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This highly enjoyable film is told in a narrated form like a Raymond Chandler story. Collin Farrell plays a young writer named Bandini who recently moved to Los Angeles from Colorado. He lives in a type of boarding house where he can just enter his room through the window and he has the view out of the window of the first palm tree he has ever seen. Donald Sutherland plays his alcoholic neighbor who constantly barges into Bandini's room (it is never locked ) to talk about life and to let Bandini know when he is entertaining the milkman so Bandini can grab some milk from the unwatched milk truck.

Bandini idolizes M L Menckin and aspires to be just like him. He writes stories based on his experiences and submits them to Menckin, hoping that Menckin will publish them. Down to his last nickel, Bandini goes to a bar and orders a cup of coffee from the exotic looking Mexican waitress (Salma Hayak). The coffee comes literally curdled from probably spoiled milk. Bandini uses this to appear angry at Hayak because he can think of no better way to strike up a conversation. He later goes back to apologize to Hayak by having the bartender give her a copy of his one published article (Bandini seems to use this ruse with other people when he owes them money). What Bandini doesn't know is that Hayak cannot read English so she cannot really appreciate the "gift" that he left for her and this throws Bandini into a rage.

However, Bandini seems to be totally smitten with Hayak's looks so he continues to pursue her until he has another fight with her. In the meantime a woman comes into Bandini's life who worships Bandini for his writing. The woman is an abuse spouse and Bandini is eventually smitten by her as well.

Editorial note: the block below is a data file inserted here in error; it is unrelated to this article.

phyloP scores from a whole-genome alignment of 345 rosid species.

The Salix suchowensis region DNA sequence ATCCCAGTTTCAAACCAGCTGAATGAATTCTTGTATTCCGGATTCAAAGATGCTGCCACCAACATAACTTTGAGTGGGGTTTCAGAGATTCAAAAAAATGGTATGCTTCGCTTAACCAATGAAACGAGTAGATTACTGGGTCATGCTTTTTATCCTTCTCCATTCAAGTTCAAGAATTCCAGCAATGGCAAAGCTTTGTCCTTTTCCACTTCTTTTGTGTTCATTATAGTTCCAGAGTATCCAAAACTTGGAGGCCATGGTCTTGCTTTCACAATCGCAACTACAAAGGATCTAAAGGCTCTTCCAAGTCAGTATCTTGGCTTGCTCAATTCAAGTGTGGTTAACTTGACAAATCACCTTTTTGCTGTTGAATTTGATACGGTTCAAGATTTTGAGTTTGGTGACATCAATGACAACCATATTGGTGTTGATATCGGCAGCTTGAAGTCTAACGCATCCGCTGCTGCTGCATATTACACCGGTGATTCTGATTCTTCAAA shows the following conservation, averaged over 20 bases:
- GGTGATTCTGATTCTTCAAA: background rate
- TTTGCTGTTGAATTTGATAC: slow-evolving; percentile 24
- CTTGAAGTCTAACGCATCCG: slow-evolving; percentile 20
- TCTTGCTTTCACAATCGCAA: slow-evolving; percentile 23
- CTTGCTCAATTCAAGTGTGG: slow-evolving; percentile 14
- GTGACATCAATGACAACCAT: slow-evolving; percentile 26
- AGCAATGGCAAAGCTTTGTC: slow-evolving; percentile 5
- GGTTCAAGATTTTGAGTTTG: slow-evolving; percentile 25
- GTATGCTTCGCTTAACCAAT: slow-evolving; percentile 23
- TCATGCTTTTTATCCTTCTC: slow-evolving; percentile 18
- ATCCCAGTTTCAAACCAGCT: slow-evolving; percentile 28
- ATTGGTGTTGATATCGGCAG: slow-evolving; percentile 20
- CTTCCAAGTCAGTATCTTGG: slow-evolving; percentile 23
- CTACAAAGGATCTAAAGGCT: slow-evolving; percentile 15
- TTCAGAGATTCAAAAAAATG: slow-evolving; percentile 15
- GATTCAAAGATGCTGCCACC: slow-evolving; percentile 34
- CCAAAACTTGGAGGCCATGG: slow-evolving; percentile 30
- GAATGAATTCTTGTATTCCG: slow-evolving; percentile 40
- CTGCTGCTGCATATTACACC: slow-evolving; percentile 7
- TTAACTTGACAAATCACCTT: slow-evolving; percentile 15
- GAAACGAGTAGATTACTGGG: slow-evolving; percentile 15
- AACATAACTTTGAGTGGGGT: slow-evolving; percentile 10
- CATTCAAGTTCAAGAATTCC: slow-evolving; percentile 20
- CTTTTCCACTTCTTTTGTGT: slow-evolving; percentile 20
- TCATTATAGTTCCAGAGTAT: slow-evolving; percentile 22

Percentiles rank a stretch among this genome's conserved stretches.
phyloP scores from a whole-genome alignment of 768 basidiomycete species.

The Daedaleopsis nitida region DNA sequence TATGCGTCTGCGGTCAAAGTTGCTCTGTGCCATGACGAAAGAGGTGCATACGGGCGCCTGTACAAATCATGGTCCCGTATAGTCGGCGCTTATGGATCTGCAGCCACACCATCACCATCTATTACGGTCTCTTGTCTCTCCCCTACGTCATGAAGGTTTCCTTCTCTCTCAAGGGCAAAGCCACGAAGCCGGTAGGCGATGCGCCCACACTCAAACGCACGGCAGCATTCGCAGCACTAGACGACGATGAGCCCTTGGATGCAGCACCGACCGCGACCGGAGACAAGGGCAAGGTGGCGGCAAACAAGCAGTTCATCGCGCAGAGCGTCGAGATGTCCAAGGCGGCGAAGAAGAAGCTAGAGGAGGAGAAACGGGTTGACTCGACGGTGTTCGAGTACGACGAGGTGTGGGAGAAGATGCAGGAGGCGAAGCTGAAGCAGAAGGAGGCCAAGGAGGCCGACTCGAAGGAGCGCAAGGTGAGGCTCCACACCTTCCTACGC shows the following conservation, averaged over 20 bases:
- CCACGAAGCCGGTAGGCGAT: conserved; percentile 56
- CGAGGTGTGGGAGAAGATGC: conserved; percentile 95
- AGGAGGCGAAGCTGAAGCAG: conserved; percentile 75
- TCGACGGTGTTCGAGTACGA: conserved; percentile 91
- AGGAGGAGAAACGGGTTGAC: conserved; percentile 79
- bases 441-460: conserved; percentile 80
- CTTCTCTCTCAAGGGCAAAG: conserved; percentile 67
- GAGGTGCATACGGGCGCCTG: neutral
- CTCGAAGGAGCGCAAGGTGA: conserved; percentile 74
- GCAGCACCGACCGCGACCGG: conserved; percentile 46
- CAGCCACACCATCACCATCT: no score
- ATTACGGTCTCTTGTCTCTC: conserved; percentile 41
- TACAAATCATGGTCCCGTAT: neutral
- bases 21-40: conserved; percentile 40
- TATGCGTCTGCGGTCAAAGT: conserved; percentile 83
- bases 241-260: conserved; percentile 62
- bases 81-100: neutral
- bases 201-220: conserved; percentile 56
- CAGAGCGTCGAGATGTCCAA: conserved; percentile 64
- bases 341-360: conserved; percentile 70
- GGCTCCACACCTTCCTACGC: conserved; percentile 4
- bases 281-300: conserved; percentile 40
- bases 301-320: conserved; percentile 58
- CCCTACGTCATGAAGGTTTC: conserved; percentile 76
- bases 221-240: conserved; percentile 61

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Format: DVD
I know, the critics didn't love ASK THE DUST. I think I know why. Any film that has a writer as a protagonist, who writes what sounds like amateur prose and falls in love with a woman who seems to have more than a few similarities, at least health wise to the heroines of CAMILLE/LA TRAVIATA isn't going to make too many critics cheer. They've seen it all before and believe it was done better in earlier versions. It's also a bit far fetched to believe that a mediocre at best writer would have a champion in a figure like H. L. Mencken, but it all happens in this film. There is also a character who doesn't add much to the film but is played by a revered veteran, in this case Donald Sutherland. Fail to use a great actor in a proper way and the critics will balk. Of course there are times when clichés on the screen work well on the written page, and people I know who have read the 1939 classic on which the film is based say that the book does work well, but critics didn't seem to believe that it happened in this film.

While the critics may have their points, I enjoyed this film. Colin Farrell plays Arturo Bandini, a son of Italian immigrants from Colorado who hopes to become a successful writer. His character remains consistent throughout the film and while we know we should be rooting for him, we're not sure if we like him. Salma Hayek is Camilla, the Mexican waitress who becomes the love interest of Bandini. The two clash and become lovers and clash again. It had a feel of the 1930's and I enjoyed that a Depression Era story took place in somewhere other than Chicago, New York, or Boston.